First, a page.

*A Series of Unfortunate Events (Lemony Snicket)

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A bleak satirical tale about three orphan siblings who are struggling for survival after their parents died in a fire. The author has given several literary references in his known work, either by naming characters and places after authors and other legendary historical figures (e.g. the Baudelaire siblings are named after the French poet Charles Baudelaire..), and by introducing black humor, satire, adventure-like children novel elements as done in many works of literature. This book (I mean trilogy) mainly tells us of the cruel and gruesome fate that the rich siblings are facing (therefore implying the idea that the rich are not always lucky with their lives), and that mysteries will always remain unsolved no matter how we strive to solve them piece by piece. I am far as impressive how Lemony Snicket turned his supposedly tragic tale similar to Shakespeare’s King Lear, wherein neither the heroes nor villains have reached victory.

*Full Metal Alchemist (anime/manga)

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Despite the redundancy of the dialogs (in the manga, at least), Full Metal Alchemist has a deep philosophical story line in itself. It makes the audience reflect on how manipulative the government or any authoritative figures can be, as shown through the homunculi (creatures of God the Father in the series) creating war yet blaming it on the civilians and expecting them to start the war itself. Another philosophical interpretation lies in the practice of human alchemy, making the audience wonder why such practice is illegal. It is revealed that such practice will just surpass the power of any human (which is considered unethical), but can provoke other possible interpretations from the audience.

*Death Note (anime/manga/live action) 

death note

Another manga/anime that has philosophical aspects behind the story line. It is a story of a young man called Light, who, after finding a Death Note on the streets, becomes the God of his own World called ‘Kira‘, and seeks to kill the criminals by writing their names on the Death Note. Meanwhile, a person called L and his detectives are searching to exterminate him, believing that he is the root of the increased killings of criminals, and such practice is still considered crime. A reflection upon the opposing ideologies of peace and justice is revealed throughout the manga (or anime), as shown through Light’s and L’s point of views.  Light believes that he’ll create justice in killing the criminals with the Death Note, while L, on the other hand, thinks that such practice is not justifiable enough. Instead, he considers the traditional practice as most policemen, wherein criminals are usually put to prison.

*Sweeney Todd (Tim Burton)

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A film based on madness, insanity, alienation, and revenge. I appreciate how Tim Burton manages to play on such themes, introducing a story line wherein a man called Sweeney Todd seeks to avenge his wife and daughter by killing the ones who kidnapped them years ago, and ends up killing both his assistant and himself due to increased and uncontrollable insanity. As a Tim Burton aficionado, I cannot deny loving his dark, eerie, and burlesque setting, the obscure bleak atmosphere, the introduced black humor, the play-on-themes that are usually perceived as disturbing, and the catchy musical songs.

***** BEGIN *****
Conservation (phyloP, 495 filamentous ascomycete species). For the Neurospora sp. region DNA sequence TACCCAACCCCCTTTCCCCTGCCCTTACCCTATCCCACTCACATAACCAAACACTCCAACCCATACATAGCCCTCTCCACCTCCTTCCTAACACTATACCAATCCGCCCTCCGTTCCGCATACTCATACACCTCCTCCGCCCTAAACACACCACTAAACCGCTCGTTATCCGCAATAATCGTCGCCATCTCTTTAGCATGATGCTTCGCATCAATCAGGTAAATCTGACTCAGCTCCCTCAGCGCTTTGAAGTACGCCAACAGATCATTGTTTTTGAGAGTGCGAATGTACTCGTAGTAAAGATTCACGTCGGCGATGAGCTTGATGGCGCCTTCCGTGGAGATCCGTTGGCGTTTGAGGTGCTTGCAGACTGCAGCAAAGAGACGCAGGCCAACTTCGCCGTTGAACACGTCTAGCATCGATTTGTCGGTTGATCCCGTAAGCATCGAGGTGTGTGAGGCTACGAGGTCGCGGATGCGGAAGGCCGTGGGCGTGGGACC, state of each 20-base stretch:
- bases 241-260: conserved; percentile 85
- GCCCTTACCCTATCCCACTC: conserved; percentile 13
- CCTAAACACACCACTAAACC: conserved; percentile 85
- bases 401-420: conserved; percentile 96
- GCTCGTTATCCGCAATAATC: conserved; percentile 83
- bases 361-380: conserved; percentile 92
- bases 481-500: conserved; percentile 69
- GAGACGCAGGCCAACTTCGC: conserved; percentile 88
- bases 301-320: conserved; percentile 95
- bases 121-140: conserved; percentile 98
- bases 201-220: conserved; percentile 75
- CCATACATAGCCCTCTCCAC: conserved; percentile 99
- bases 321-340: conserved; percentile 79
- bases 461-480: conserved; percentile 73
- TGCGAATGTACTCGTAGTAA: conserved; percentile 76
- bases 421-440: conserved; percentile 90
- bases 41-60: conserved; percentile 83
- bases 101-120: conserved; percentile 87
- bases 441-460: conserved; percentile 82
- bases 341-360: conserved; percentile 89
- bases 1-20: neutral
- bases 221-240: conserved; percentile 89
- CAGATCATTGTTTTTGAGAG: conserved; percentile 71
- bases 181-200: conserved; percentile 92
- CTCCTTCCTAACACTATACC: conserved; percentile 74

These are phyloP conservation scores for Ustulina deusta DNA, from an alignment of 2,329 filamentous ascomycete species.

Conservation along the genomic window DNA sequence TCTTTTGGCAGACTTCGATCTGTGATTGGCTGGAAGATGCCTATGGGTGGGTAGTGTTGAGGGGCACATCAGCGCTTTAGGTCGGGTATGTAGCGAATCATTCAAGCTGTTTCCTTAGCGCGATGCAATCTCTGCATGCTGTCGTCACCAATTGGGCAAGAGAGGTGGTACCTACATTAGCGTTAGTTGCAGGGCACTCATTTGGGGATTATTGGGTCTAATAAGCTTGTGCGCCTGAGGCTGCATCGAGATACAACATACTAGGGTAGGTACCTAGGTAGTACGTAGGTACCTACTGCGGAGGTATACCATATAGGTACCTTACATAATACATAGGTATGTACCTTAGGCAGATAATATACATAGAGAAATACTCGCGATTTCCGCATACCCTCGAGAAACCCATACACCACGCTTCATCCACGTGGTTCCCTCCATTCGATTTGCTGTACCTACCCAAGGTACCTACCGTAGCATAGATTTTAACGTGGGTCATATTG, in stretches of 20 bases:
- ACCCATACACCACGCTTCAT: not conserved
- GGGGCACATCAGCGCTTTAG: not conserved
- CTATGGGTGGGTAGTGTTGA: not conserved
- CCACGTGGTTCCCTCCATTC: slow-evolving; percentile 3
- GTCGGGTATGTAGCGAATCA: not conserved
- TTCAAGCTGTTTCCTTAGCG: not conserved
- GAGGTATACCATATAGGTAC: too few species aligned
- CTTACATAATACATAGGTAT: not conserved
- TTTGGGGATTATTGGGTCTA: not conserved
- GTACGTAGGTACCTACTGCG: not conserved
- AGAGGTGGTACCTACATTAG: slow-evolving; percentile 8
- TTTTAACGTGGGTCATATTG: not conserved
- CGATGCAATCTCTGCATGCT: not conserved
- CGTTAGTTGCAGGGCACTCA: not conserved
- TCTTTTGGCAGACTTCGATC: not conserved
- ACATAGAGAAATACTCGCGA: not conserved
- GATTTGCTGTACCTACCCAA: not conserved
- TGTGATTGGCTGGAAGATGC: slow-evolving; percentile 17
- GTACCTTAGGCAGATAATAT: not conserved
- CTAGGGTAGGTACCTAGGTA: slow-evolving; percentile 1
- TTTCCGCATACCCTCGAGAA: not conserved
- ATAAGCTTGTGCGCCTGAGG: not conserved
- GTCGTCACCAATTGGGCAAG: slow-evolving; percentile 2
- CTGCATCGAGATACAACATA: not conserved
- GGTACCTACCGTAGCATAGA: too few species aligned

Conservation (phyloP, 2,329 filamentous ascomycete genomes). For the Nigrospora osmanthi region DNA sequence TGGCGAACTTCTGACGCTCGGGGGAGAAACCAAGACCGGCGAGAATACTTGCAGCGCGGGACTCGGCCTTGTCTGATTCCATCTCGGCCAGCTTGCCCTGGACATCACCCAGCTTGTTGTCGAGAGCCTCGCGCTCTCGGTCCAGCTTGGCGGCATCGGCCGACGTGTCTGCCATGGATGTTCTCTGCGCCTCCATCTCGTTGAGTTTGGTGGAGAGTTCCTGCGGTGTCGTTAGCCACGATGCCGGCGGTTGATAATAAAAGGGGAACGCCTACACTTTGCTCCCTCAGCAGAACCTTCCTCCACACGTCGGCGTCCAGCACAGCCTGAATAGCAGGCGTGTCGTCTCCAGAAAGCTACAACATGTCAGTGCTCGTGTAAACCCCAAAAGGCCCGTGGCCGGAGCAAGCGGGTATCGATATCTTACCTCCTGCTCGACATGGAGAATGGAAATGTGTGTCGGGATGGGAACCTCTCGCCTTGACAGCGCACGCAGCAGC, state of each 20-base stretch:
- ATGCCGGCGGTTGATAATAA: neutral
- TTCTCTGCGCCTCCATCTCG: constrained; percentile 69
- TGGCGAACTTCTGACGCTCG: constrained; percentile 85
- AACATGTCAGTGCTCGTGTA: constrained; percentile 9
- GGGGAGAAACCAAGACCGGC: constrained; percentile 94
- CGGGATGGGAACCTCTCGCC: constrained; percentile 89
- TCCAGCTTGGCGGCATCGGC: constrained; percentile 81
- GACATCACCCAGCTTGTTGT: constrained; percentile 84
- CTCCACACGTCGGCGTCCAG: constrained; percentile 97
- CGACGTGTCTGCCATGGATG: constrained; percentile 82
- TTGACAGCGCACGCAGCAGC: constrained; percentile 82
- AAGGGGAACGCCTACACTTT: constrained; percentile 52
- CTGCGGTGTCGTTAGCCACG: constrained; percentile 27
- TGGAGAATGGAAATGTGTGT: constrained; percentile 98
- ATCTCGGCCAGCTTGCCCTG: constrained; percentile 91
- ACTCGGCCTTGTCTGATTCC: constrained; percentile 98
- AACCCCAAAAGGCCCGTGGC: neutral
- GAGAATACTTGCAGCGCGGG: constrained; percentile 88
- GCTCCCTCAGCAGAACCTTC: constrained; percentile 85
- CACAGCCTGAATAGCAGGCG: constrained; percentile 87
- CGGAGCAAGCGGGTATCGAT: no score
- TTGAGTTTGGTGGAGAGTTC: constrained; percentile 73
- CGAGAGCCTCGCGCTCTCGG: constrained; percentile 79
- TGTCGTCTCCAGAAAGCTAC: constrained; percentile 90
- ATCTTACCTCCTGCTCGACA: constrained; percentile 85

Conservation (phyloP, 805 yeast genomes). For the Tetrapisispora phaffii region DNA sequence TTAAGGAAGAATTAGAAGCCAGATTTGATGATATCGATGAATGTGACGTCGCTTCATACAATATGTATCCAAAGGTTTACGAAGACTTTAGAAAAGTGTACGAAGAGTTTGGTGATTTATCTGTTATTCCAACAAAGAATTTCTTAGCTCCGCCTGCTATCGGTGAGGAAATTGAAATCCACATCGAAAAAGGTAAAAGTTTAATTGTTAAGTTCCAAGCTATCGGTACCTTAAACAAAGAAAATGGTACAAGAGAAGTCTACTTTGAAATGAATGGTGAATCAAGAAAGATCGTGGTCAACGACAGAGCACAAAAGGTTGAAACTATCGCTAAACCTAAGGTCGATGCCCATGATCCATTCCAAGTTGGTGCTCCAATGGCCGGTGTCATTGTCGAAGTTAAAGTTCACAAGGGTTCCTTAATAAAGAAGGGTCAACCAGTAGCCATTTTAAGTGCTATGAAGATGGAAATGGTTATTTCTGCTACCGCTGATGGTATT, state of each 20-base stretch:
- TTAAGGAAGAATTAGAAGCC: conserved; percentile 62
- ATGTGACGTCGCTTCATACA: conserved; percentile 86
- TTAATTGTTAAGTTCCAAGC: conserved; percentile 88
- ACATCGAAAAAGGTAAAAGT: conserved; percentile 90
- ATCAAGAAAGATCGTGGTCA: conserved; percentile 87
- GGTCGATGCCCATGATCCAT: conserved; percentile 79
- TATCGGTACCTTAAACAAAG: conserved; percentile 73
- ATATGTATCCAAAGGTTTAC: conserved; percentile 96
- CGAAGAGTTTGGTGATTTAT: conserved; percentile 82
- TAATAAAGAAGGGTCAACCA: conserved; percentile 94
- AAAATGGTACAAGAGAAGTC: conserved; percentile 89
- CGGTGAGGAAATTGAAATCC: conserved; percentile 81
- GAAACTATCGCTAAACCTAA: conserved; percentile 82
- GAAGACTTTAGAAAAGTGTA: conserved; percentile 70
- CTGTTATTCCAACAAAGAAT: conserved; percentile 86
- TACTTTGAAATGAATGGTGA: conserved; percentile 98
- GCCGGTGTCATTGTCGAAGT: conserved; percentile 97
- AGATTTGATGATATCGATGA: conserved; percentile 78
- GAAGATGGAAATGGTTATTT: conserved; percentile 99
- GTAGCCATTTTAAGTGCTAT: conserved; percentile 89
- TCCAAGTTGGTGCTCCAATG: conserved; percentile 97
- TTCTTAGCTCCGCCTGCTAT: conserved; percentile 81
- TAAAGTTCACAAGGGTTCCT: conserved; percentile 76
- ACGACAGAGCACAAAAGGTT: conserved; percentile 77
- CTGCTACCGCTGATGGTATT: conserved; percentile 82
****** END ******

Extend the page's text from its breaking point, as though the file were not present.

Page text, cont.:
*Thirteen (Catherine Hardwicke)

thirteen

A movie about a recently turned 13 girl called Tracy, who, from being an A student, and an inner poet, has fallen into a negative pitfalls of being an adolescent such as drugs, alcohol, and skipping classes, after befriending a popular girl in school called Evie. Despite giving an exaggerated idea on the harsh life of being a teen, it lets the audience reflect on the struggles of being an adolescent in general. The revealed struggles in the film include the negative influence of media (it is seen that Tracy, played by Evan Rachel Wood, is somehow affected by the thin models on billboards and wishes to be as cool as them), peer pressure (good girls being pushed to do bad things in order to be accepted), not being raised well-enough (though Tracy’s mother tries her best to raise Tracy and her brother, she’s still seen as a terrible influence being a high school drop-out, working as a hairdresser, and separated from her husband), family struggles (Evie has encountered a harsh youth, being raised by her distant aunt who is a bad influence in a way that she’s undergone several plastic surgeries that ruined her face), and friendships leading to betrayal (it is further revealed that Evie took advantage of Tracy after the latter told that her parents couldn’t adopt Evie). These struggles can also be witnessed in real life, and no matter how harsh the film can get, it still gives several lessons in life regarding teenage years.

To summarize, a great story line for me subjects to the following conditions: an enjoyable story line that moves the audience, a story meddled with action, emotional, comedy, thrill, and gore scene elements, a story that everyone can relate to, and a deep and unique story line that makes the audience think, and provides the most important lessons in life. A definition of a great story line clearly depends on people, as defined on their plot expectations (some may prefer tuning into stories with more depth, while the others are more contented with stories made solely for pure entertainment. Well you get the idea..).